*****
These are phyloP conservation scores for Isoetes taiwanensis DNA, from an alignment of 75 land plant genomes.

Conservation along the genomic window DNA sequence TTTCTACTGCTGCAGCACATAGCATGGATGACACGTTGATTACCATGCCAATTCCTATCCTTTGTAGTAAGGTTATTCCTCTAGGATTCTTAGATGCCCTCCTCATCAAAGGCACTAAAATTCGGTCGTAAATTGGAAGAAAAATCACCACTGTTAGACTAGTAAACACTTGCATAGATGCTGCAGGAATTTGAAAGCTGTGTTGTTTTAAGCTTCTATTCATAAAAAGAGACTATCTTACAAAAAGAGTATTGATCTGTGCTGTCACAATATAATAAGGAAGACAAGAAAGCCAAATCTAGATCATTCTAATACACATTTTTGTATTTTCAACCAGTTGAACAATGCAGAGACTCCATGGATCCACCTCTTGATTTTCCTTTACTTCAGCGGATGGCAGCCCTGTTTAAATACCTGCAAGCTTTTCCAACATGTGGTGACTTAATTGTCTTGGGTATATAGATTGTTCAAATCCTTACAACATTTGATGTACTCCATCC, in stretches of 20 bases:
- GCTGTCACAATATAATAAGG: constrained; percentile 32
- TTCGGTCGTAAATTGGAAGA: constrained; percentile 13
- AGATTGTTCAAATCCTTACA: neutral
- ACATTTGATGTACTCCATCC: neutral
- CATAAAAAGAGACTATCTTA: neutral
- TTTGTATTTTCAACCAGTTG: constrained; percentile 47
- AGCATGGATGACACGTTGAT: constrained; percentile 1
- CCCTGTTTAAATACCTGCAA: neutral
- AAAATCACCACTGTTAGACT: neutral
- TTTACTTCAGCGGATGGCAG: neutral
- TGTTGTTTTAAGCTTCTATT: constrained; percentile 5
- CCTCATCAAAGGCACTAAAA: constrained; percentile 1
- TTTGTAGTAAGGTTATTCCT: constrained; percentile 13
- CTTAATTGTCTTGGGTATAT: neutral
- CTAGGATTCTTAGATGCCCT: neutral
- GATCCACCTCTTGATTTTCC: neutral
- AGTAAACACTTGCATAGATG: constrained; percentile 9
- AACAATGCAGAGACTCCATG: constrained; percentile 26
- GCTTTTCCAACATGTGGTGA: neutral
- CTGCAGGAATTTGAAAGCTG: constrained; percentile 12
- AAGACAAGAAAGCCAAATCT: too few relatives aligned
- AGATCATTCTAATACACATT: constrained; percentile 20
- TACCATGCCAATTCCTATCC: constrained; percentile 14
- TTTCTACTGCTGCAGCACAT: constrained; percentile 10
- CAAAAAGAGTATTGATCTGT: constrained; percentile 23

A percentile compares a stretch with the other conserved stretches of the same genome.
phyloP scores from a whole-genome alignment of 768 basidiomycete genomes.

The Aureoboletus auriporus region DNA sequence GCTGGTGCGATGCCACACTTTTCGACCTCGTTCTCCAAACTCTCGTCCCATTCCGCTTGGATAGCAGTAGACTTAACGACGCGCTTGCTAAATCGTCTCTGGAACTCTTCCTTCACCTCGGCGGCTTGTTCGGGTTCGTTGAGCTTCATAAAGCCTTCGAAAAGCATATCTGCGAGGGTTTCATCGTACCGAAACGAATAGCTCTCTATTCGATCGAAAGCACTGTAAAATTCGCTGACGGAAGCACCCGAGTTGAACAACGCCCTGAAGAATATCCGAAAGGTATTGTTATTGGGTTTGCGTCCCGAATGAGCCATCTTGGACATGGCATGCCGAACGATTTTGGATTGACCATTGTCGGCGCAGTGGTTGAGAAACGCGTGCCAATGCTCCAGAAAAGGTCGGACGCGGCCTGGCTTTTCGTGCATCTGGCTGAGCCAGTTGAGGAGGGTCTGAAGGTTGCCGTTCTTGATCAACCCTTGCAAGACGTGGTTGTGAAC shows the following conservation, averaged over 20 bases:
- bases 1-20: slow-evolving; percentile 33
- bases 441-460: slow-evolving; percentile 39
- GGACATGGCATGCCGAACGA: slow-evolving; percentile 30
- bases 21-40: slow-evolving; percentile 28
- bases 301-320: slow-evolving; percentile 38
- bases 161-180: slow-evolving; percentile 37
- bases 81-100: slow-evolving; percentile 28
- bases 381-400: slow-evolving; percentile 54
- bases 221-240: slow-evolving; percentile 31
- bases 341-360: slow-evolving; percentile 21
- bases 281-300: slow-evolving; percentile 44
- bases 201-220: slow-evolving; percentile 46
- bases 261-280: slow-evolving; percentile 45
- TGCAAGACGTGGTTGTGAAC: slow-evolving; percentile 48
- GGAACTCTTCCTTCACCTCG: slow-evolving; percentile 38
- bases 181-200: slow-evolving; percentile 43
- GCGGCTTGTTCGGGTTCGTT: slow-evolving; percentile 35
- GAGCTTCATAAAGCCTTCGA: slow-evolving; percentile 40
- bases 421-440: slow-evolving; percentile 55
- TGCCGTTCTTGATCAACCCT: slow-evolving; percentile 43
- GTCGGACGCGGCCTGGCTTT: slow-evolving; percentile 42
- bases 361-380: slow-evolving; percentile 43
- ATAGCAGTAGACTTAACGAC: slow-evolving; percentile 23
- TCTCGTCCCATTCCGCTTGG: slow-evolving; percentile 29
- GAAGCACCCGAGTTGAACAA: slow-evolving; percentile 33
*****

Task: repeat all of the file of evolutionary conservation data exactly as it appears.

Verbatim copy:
These are phyloP conservation scores for Isoetes taiwanensis DNA, from an alignment of 75 land plant genomes.

Conservation along the genomic window DNA sequence TTTCTACTGCTGCAGCACATAGCATGGATGACACGTTGATTACCATGCCAATTCCTATCCTTTGTAGTAAGGTTATTCCTCTAGGATTCTTAGATGCCCTCCTCATCAAAGGCACTAAAATTCGGTCGTAAATTGGAAGAAAAATCACCACTGTTAGACTAGTAAACACTTGCATAGATGCTGCAGGAATTTGAAAGCTGTGTTGTTTTAAGCTTCTATTCATAAAAAGAGACTATCTTACAAAAAGAGTATTGATCTGTGCTGTCACAATATAATAAGGAAGACAAGAAAGCCAAATCTAGATCATTCTAATACACATTTTTGTATTTTCAACCAGTTGAACAATGCAGAGACTCCATGGATCCACCTCTTGATTTTCCTTTACTTCAGCGGATGGCAGCCCTGTTTAAATACCTGCAAGCTTTTCCAACATGTGGTGACTTAATTGTCTTGGGTATATAGATTGTTCAAATCCTTACAACATTTGATGTACTCCATCC, in stretches of 20 bases:
- GCTGTCACAATATAATAAGG: constrained; percentile 32
- TTCGGTCGTAAATTGGAAGA: constrained; percentile 13
- AGATTGTTCAAATCCTTACA: neutral
- ACATTTGATGTACTCCATCC: neutral
- CATAAAAAGAGACTATCTTA: neutral
- TTTGTATTTTCAACCAGTTG: constrained; percentile 47
- AGCATGGATGACACGTTGAT: constrained; percentile 1
- CCCTGTTTAAATACCTGCAA: neutral
- AAAATCACCACTGTTAGACT: neutral
- TTTACTTCAGCGGATGGCAG: neutral
- TGTTGTTTTAAGCTTCTATT: constrained; percentile 5
- CCTCATCAAAGGCACTAAAA: constrained; percentile 1
- TTTGTAGTAAGGTTATTCCT: constrained; percentile 13
- CTTAATTGTCTTGGGTATAT: neutral
- CTAGGATTCTTAGATGCCCT: neutral
- GATCCACCTCTTGATTTTCC: neutral
- AGTAAACACTTGCATAGATG: constrained; percentile 9
- AACAATGCAGAGACTCCATG: constrained; percentile 26
- GCTTTTCCAACATGTGGTGA: neutral
- CTGCAGGAATTTGAAAGCTG: constrained; percentile 12
- AAGACAAGAAAGCCAAATCT: too few relatives aligned
- AGATCATTCTAATACACATT: constrained; percentile 20
- TACCATGCCAATTCCTATCC: constrained; percentile 14
- TTTCTACTGCTGCAGCACAT: constrained; percentile 10
- CAAAAAGAGTATTGATCTGT: constrained; percentile 23

A percentile compares a stretch with the other conserved stretches of the same genome.
phyloP scores from a whole-genome alignment of 768 basidiomycete genomes.

The Aureoboletus auriporus region DNA sequence GCTGGTGCGATGCCACACTTTTCGACCTCGTTCTCCAAACTCTCGTCCCATTCCGCTTGGATAGCAGTAGACTTAACGACGCGCTTGCTAAATCGTCTCTGGAACTCTTCCTTCACCTCGGCGGCTTGTTCGGGTTCGTTGAGCTTCATAAAGCCTTCGAAAAGCATATCTGCGAGGGTTTCATCGTACCGAAACGAATAGCTCTCTATTCGATCGAAAGCACTGTAAAATTCGCTGACGGAAGCACCCGAGTTGAACAACGCCCTGAAGAATATCCGAAAGGTATTGTTATTGGGTTTGCGTCCCGAATGAGCCATCTTGGACATGGCATGCCGAACGATTTTGGATTGACCATTGTCGGCGCAGTGGTTGAGAAACGCGTGCCAATGCTCCAGAAAAGGTCGGACGCGGCCTGGCTTTTCGTGCATCTGGCTGAGCCAGTTGAGGAGGGTCTGAAGGTTGCCGTTCTTGATCAACCCTTGCAAGACGTGGTTGTGAAC shows the following conservation, averaged over 20 bases:
- bases 1-20: slow-evolving; percentile 33
- bases 441-460: slow-evolving; percentile 39
- GGACATGGCATGCCGAACGA: slow-evolving; percentile 30
- bases 21-40: slow-evolving; percentile 28
- bases 301-320: slow-evolving; percentile 38
- bases 161-180: slow-evolving; percentile 37
- bases 81-100: slow-evolving; percentile 28
- bases 381-400: slow-evolving; percentile 54
- bases 221-240: slow-evolving; percentile 31
- bases 341-360: slow-evolving; percentile 21
- bases 281-300: slow-evolving; percentile 44
- bases 201-220: slow-evolving; percentile 46
- bases 261-280: slow-evolving; percentile 45
- TGCAAGACGTGGTTGTGAAC: slow-evolving; percentile 48
- GGAACTCTTCCTTCACCTCG: slow-evolving; percentile 38
- bases 181-200: slow-evolving; percentile 43
- GCGGCTTGTTCGGGTTCGTT: slow-evolving; percentile 35
- GAGCTTCATAAAGCCTTCGA: slow-evolving; percentile 40
- bases 421-440: slow-evolving; percentile 55
- TGCCGTTCTTGATCAACCCT: slow-evolving; percentile 43
- GTCGGACGCGGCCTGGCTTT: slow-evolving; percentile 42
- bases 361-380: slow-evolving; percentile 43
- ATAGCAGTAGACTTAACGAC: slow-evolving; percentile 23
- TCTCGTCCCATTCCGCTTGG: slow-evolving; percentile 29
- GAAGCACCCGAGTTGAACAA: slow-evolving; percentile 33